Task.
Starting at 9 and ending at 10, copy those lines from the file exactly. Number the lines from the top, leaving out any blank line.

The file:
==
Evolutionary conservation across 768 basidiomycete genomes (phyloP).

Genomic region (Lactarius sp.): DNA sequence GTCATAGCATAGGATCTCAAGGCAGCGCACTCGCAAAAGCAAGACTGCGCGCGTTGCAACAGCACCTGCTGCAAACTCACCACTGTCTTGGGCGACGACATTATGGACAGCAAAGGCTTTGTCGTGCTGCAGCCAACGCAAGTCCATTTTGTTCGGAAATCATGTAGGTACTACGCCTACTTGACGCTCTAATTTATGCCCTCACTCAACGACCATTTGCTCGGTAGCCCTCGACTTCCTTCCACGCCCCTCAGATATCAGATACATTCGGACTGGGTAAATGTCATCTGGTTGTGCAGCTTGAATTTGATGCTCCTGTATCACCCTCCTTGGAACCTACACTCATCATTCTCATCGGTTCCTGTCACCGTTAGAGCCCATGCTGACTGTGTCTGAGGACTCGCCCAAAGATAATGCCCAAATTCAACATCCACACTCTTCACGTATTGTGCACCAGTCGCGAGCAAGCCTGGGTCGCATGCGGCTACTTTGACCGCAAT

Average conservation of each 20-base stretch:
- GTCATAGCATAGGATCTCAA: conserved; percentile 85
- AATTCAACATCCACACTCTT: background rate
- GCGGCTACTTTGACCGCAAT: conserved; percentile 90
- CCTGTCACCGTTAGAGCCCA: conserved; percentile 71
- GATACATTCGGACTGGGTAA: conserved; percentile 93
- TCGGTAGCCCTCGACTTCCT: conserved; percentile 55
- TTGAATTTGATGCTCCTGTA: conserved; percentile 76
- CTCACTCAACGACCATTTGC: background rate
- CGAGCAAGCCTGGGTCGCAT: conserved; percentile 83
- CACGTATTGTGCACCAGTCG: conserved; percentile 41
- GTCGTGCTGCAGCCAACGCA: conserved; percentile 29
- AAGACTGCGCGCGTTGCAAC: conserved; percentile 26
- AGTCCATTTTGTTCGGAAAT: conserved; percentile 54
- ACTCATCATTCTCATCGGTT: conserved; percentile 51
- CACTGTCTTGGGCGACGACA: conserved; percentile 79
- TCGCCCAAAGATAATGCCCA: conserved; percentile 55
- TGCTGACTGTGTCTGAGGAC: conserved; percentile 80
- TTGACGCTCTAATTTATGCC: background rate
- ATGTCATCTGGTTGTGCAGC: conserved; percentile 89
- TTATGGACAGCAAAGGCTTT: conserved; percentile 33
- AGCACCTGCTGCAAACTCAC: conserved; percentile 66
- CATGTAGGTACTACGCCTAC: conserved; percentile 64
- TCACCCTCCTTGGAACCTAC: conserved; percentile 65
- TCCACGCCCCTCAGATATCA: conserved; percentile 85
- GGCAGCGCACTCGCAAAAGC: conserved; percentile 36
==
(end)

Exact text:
- TCGGTAGCCCTCGACTTCCT: conserved; percentile 55
- TTGAATTTGATGCTCCTGTA: conserved; percentile 76